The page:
NRIs, OCIs and Foreigners Buying Property in India
Find out how non-locals go about buying property in India...
For the purposes of purchasing property in India, there are three categories of ‘foreign’ buyer:
- NRI (Non-Resident Indian)
- OCI (Overseas Citizen of India). The former POI status (Person of Indian Origin) has been merged with the OCI card scheme.
- Foreign Nationals (with or without residency)
Note: The ownership of agricultural land, plantations or farm houses is only permitted by an Indian citizen living in India. Even then, depending on state laws, the buyer may need to prove that they are a farmer or have other strong ties to the land. This means that foreign owners (even Indian citizens living abroad) are prohibited from buying agricultural properties of any kind.
It is difficult for foreign nationals to buy property in India. A non-resident cannot buy property at all unless they are of Indian heritage. When a non-Indian potential buyer is resident in the country for 182 days or less of each year, permission must be sought from the Indian Reserve Bank for any purchase. This rule also applies for purchases made by a company owned by a foreign national or when co-purchasing with an Indian citizen. Permission to buy is granted on a case-by-case basis. The criteria are obscure and the regulations change frequently.
In essence, for a foreigner to buy property in India it must be very clear that he or she is settled in the country and intends to stay. This usually means being in possession of a long-term work permit, having stable employment or actively seeking appropriate work, and demonstrating strong local ties with a history of living in India for a minimum of 183 days in any given year. This minimum time requirement is becoming increasingly difficult to fulfil as long-term visas are now being issued that expressly forbid a foreigner staying in India for longer than 180 consecutive days.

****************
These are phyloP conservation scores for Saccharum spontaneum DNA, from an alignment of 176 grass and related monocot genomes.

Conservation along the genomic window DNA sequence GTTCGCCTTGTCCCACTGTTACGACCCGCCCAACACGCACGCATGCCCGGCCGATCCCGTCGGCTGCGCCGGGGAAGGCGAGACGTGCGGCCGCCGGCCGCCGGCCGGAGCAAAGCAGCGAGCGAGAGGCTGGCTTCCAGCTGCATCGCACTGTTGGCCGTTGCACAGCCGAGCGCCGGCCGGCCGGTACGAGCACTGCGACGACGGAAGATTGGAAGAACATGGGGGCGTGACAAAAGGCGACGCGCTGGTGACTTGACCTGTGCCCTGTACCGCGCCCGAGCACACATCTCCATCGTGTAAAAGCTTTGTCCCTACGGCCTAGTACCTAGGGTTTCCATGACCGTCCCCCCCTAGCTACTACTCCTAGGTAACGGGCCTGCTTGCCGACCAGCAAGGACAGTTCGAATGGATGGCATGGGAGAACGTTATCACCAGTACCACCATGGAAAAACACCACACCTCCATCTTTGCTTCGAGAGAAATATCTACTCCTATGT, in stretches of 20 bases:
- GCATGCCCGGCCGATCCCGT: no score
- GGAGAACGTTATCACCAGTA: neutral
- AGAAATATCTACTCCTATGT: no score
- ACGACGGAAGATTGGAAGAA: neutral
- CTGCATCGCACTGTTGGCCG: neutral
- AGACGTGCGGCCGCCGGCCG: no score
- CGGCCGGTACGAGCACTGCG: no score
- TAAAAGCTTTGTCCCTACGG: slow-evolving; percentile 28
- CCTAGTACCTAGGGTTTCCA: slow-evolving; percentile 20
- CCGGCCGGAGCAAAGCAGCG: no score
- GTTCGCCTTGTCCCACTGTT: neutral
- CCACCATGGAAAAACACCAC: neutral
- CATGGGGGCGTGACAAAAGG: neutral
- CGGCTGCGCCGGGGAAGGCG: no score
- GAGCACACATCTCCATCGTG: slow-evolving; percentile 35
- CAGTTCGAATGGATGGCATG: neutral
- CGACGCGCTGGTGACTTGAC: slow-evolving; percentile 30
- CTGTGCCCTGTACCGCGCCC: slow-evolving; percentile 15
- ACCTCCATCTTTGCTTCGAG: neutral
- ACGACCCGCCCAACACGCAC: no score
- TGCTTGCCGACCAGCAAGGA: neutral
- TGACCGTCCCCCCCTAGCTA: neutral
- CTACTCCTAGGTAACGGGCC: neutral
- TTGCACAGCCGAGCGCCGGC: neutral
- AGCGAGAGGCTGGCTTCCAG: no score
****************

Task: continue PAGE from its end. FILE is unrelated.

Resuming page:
Note: Citizens of Bangladesh, Pakistan, Bhutan , Afghanistan, Sri Lanka, China, Iran, or Nepal, who are resident in India must seek permission from the Reserve Bank to buy property regardless of how much time they spend in India each year.
It is strongly recommended that foreign potential buyers secure Indian residency and retain the services of an independent lawyer before looking for a property. Any money paid for an Indian property will be forfeited if the purchase is deemed to be illegal, even if the deal was made in good faith.
NRI (Non-Resident Indian) and OCI (Overseas Citizen of India)
Despite many incorrect rumours about the differences in the buying process between Indian locals and their overseas counterparts, the process is exactly the same. This includes the ability to secure a mortgage from a local bank. Almost all banks will extend a mortgage to NRIs and OCIs using the property as collateral. If an NRI or OCI are buying property under general permissions (i.e. not attempting to buy agricultural land) then they do not need to seek buying permission from the Reserve Bank prior to the purchase.
If an NRI or OCI prefers to buy an Indian property using funds from outside the country, they will need to open an NRI Account. This is a general term for three bank account types:
- NRE (Rupee Repatriable)
- FCNR (Dollar, Pound, Euro, Yens, Can dollars & Aus Dollars)
- NRO (Rupee Non Repatriable)
- A full description of how each NRI account types work is available on the Reserve Bank of India website
- A full summary of the law on buying property in India is also available on the Reserve Bank website